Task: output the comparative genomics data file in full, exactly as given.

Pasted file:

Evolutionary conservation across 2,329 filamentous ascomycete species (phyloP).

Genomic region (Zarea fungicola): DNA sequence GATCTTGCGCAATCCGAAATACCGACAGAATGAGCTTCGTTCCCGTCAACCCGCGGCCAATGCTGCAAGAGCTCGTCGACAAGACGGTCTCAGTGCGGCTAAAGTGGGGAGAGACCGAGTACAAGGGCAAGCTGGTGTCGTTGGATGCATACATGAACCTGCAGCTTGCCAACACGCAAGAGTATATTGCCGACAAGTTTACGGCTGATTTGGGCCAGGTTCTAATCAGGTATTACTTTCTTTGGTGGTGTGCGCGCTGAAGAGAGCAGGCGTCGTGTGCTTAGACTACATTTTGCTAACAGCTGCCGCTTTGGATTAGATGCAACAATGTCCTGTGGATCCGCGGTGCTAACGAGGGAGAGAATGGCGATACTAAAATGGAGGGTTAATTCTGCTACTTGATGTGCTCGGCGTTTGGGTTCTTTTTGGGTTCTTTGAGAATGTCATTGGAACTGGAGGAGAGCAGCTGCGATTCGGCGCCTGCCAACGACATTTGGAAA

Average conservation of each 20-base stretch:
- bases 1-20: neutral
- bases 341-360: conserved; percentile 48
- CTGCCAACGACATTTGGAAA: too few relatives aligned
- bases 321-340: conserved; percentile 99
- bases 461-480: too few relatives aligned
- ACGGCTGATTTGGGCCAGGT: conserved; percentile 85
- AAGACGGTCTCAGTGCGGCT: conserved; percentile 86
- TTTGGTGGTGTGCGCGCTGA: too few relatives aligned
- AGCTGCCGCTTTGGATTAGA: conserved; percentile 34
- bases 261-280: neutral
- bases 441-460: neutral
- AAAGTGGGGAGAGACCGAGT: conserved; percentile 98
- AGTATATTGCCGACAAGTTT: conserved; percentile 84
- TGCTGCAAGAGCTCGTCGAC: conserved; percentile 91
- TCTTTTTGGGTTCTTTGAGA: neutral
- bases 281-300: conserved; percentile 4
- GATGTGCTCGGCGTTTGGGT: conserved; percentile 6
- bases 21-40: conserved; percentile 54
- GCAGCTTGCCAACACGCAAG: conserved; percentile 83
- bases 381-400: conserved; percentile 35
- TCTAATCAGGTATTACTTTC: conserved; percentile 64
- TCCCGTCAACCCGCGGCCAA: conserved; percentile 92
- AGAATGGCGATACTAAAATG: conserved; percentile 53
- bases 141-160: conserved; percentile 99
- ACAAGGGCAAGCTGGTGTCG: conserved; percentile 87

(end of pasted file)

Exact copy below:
Evolutionary conservation across 2,329 filamentous ascomycete species (phyloP).

Genomic region (Zarea fungicola): DNA sequence GATCTTGCGCAATCCGAAATACCGACAGAATGAGCTTCGTTCCCGTCAACCCGCGGCCAATGCTGCAAGAGCTCGTCGACAAGACGGTCTCAGTGCGGCTAAAGTGGGGAGAGACCGAGTACAAGGGCAAGCTGGTGTCGTTGGATGCATACATGAACCTGCAGCTTGCCAACACGCAAGAGTATATTGCCGACAAGTTTACGGCTGATTTGGGCCAGGTTCTAATCAGGTATTACTTTCTTTGGTGGTGTGCGCGCTGAAGAGAGCAGGCGTCGTGTGCTTAGACTACATTTTGCTAACAGCTGCCGCTTTGGATTAGATGCAACAATGTCCTGTGGATCCGCGGTGCTAACGAGGGAGAGAATGGCGATACTAAAATGGAGGGTTAATTCTGCTACTTGATGTGCTCGGCGTTTGGGTTCTTTTTGGGTTCTTTGAGAATGTCATTGGAACTGGAGGAGAGCAGCTGCGATTCGGCGCCTGCCAACGACATTTGGAAA

Average conservation of each 20-base stretch:
- bases 1-20: neutral
- bases 341-360: conserved; percentile 48
- CTGCCAACGACATTTGGAAA: too few relatives aligned
- bases 321-340: conserved; percentile 99
- bases 461-480: too few relatives aligned
- ACGGCTGATTTGGGCCAGGT: conserved; percentile 85
- AAGACGGTCTCAGTGCGGCT: conserved; percentile 86
- TTTGGTGGTGTGCGCGCTGA: too few relatives aligned
- AGCTGCCGCTTTGGATTAGA: conserved; percentile 34
- bases 261-280: neutral
- bases 441-460: neutral
- AAAGTGGGGAGAGACCGAGT: conserved; percentile 98
- AGTATATTGCCGACAAGTTT: conserved; percentile 84
- TGCTGCAAGAGCTCGTCGAC: conserved; percentile 91
- TCTTTTTGGGTTCTTTGAGA: neutral
- bases 281-300: conserved; percentile 4
- GATGTGCTCGGCGTTTGGGT: conserved; percentile 6
- bases 21-40: conserved; percentile 54
- GCAGCTTGCCAACACGCAAG: conserved; percentile 83
- bases 381-400: conserved; percentile 35
- TCTAATCAGGTATTACTTTC: conserved; percentile 64
- TCCCGTCAACCCGCGGCCAA: conserved; percentile 92
- AGAATGGCGATACTAAAATG: conserved; percentile 53
- bases 141-160: conserved; percentile 99
- ACAAGGGCAAGCTGGTGTCG: conserved; percentile 87